Last week, Saudi authorities arrested a 75-year-old Egyptian citizen, identified as Saadeya Hammad, for smuggling drugs into the country.
The news sparked protests in Hammad's hometown, the Darin village of Nabaruh city, Egypt.
Hundreds of Egyptians protesting outside Hammad's house claimed the old lady was tricked by her neighbor after awarding her an all-expenses-paid trip to Saudi Arabia so she could perform the pilgrimage of Umrah.
According to neighbors, the conman behind the operation convinced the illiterate woman that she was one of 15 people chosen to perform Umrah at the expense of a Saudi businessman.
Hundreds of protesters chanted "She's innocent" in Nabaruh
After receiving a call from her mother telling her she has been arrested, Hammad's daughter clarified that the man behind the operation "demanded that all the arrangements be kept secret".
"We were very happy that our mother would travel to perform Umrah. My mother headed to Cairo airport and the man told her not to bring anything with her, as they will give her everything upon arrival," she said, according to Egypt Independent.
"At Cairo airport, he gave her a handbag to deliver to the Saudi businessman who donated her trip. He told her that the bag only included papers for the benefactor, who would recognize her upon arrival in Saudi Arabia," she added.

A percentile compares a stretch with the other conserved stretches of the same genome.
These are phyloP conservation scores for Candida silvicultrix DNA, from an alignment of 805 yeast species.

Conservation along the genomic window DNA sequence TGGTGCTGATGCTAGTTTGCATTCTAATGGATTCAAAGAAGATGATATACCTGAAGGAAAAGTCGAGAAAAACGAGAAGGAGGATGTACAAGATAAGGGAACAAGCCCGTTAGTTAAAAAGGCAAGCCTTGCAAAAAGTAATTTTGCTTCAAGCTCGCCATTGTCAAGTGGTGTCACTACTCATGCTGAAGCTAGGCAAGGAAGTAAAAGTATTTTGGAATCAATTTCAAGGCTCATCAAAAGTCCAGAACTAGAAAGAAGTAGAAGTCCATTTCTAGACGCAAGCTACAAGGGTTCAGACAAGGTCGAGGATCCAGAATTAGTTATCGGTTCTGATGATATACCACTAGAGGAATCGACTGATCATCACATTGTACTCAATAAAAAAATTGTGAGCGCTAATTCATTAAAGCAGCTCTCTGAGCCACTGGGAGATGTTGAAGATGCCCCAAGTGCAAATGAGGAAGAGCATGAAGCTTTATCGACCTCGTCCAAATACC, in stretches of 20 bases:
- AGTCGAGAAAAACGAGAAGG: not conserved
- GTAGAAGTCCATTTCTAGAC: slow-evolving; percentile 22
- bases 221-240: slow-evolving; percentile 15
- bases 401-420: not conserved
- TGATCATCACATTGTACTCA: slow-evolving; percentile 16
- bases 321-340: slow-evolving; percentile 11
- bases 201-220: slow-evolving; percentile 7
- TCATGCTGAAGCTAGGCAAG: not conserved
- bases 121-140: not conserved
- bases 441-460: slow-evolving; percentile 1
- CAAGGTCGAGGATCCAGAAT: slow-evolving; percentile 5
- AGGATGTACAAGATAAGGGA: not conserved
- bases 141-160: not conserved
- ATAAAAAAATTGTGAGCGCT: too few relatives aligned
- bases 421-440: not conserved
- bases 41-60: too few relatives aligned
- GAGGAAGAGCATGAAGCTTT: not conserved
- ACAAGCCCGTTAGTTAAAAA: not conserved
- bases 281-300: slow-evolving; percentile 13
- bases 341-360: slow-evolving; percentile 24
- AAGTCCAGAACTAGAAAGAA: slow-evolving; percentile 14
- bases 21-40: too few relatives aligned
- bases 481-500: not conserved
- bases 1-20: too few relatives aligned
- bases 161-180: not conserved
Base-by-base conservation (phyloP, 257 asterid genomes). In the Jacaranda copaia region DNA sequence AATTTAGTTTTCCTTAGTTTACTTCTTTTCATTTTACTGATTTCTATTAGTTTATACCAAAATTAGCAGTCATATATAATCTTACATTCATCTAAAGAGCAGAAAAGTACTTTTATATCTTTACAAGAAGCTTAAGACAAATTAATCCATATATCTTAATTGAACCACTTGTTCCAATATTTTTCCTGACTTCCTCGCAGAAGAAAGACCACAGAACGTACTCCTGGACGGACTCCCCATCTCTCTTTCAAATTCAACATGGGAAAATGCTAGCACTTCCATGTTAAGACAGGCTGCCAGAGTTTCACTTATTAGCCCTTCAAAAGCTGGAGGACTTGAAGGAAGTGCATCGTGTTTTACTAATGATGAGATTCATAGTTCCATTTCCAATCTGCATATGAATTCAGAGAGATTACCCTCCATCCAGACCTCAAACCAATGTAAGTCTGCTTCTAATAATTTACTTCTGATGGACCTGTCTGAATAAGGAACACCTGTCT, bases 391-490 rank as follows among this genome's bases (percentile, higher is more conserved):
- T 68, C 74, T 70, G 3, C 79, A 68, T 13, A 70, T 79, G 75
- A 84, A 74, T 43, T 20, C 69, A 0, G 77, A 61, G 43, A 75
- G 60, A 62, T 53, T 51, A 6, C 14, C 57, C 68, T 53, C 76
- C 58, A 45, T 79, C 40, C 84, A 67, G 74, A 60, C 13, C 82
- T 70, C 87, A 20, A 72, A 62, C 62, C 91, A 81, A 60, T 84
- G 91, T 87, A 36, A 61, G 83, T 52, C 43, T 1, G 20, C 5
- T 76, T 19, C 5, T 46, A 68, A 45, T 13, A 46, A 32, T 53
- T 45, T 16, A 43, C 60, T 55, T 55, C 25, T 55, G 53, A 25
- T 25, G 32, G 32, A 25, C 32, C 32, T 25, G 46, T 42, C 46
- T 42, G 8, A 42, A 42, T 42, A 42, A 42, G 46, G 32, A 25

Hammad's daughter claims her mother is innocent, pleading for help from President Sisi
Two convicts behind the operation have since been arrested
According to Egyptian police, three suspects were involved in the operation: Abdallah Mohamed al-Manzalawy, his sister Jariah Abdallah al-Manzalawy, and her husband Mohamed Fayek Jaafar.
Al-Manzalawy gave Hammad a bag containing 17,000 pills of Tramadol at the airport in Cairo, which she was instructed to deliver to the businessman who paid for her trip, according to the Al-Manzalawy sister.
Surveillance footage of the conman later emerged
Two days after Hammad's arrest, Mahmoud Al-Tunsi, the owner of a tourism company in Egypt, posted a YouTube video of surveillance footage from his office, showing Al-Manzalawy filing for Hammad's travel arrangements.
Al-Tunsi was suspicious after Al-Manzalawy filed for two Umrah visas, one for Hammad on the 20th of March, and one for another Egyptian woman on the 17th of the same month.
Not the first time an Egyptian was caught smuggling drugs...
This isn't the first time an Egyptian made it to the news for a drug-related incident. Saudi border agents have previously arrested two Egyptians attempting to smuggle hundreds of thousands of Captagon tablets into the kingdom.
Laura Plummer, who was detained in Egypt for three months before being released, arrived in the country in October to visit her Egyptian partner.
Drug addiction has now reached over 9 million people in Egypt, a staggering 10 percent of the country's population, according to Ghada Wali, Egypt's Minister of Social Solidarity.
Wali also noted that the illegal painkiller Tramadol, which Hammad was caught smuggling from Egypt, is the most commonly abused drug in the country.